Jourdan: After speaking with Tayshawn and Taelor, I was compelled to reach out to other chefs in Pittsburgh to see what advice or words of wisdom , tips, tricks of the trade , that they could offer to Tayshawn as he continues down this path to become a master chef and any advice they will give to Taelor as she supports his creative endeavors. You know, to practice the old adage of each one, teach one. It's a proverb originating from the Bllack American community that says when you learn how to do something to read or to write, that is your responsibility to pass on that knowledge and to teach someone else. Here's what the chefs had to offer to Tayshawn.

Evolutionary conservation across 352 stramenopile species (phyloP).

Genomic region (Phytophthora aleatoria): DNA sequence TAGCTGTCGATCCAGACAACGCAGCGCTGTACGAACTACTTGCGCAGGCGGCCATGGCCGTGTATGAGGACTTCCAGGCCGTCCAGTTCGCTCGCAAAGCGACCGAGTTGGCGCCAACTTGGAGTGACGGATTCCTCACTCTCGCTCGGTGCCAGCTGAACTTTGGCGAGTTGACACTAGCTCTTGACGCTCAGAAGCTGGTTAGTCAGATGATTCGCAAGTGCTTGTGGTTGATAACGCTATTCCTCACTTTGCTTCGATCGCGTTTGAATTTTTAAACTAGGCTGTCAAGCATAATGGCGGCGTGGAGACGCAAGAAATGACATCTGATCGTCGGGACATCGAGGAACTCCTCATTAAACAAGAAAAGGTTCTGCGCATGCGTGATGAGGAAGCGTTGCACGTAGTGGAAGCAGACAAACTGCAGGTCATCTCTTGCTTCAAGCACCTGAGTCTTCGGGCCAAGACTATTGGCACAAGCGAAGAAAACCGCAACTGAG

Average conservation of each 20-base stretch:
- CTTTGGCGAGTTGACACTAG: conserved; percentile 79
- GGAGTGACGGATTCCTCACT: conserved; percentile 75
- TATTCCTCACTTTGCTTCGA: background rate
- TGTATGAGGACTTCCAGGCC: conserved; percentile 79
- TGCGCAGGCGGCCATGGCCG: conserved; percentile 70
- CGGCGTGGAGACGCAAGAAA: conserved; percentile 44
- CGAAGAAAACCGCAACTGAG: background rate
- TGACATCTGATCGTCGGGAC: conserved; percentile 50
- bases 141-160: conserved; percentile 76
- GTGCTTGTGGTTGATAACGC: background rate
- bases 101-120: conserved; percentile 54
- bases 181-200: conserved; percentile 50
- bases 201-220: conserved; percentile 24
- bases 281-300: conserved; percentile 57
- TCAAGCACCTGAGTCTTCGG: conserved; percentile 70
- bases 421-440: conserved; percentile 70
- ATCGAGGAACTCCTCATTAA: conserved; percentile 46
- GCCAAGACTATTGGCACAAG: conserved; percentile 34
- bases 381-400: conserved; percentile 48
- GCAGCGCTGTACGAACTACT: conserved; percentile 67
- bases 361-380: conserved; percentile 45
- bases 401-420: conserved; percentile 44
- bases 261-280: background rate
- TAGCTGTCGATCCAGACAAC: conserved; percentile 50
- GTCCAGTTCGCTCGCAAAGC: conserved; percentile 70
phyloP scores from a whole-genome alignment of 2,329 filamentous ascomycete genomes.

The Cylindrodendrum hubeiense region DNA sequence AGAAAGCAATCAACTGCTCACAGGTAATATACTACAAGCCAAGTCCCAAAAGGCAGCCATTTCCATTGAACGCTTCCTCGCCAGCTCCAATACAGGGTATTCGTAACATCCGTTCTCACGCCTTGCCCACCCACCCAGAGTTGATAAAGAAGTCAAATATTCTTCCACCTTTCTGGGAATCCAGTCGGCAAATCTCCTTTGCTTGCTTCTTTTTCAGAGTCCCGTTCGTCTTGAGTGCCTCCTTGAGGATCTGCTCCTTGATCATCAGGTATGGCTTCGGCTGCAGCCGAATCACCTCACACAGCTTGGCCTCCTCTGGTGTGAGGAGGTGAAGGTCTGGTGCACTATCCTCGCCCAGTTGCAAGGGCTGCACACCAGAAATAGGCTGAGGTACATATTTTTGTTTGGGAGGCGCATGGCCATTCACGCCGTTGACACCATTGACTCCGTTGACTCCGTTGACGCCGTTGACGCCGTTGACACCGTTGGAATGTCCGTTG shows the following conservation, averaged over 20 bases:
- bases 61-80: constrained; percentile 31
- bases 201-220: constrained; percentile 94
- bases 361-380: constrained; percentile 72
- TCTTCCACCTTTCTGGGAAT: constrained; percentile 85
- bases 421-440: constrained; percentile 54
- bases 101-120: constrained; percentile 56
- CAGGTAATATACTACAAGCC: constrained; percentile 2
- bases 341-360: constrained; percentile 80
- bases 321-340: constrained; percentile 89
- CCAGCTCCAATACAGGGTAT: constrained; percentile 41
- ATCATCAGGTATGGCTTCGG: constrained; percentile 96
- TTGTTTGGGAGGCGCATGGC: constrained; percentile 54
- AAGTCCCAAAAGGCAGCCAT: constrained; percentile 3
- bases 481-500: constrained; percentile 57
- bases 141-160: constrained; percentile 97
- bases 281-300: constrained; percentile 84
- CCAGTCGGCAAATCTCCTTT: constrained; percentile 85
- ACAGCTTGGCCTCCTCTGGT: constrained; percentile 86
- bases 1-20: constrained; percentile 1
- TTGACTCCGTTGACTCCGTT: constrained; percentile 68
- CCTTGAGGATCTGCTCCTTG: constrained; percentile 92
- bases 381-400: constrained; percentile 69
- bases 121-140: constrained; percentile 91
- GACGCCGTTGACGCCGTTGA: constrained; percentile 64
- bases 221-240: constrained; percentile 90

Anastasia:  To be 10 and want to actually cook lasagna, that is amazing to me. He already is chef to me. My name is Anna. Anastasia. You could call me Anna. The name of my business is AnnaBaby's. If you want to be a chef and you want to say you're a chef, then you're a chef. You don't have to go to school to be a chef. You'll have to do, you know.. A chef all in your mind, I feel like. Three things that a chef should have in their kitchen is a great knife set, a great pot set. Non-stick pot set and a great variation of different seasonings and stuff. I feel like each chef should have that. 

Jourdan: Chef, do you have any advice for Taelor? Tayshawn's mom. You know, because today she's able to manage his requests. He's doing. cumin, pepper, garlic. But, you know, in a few years, a few months, he may be asking for black truffles from France.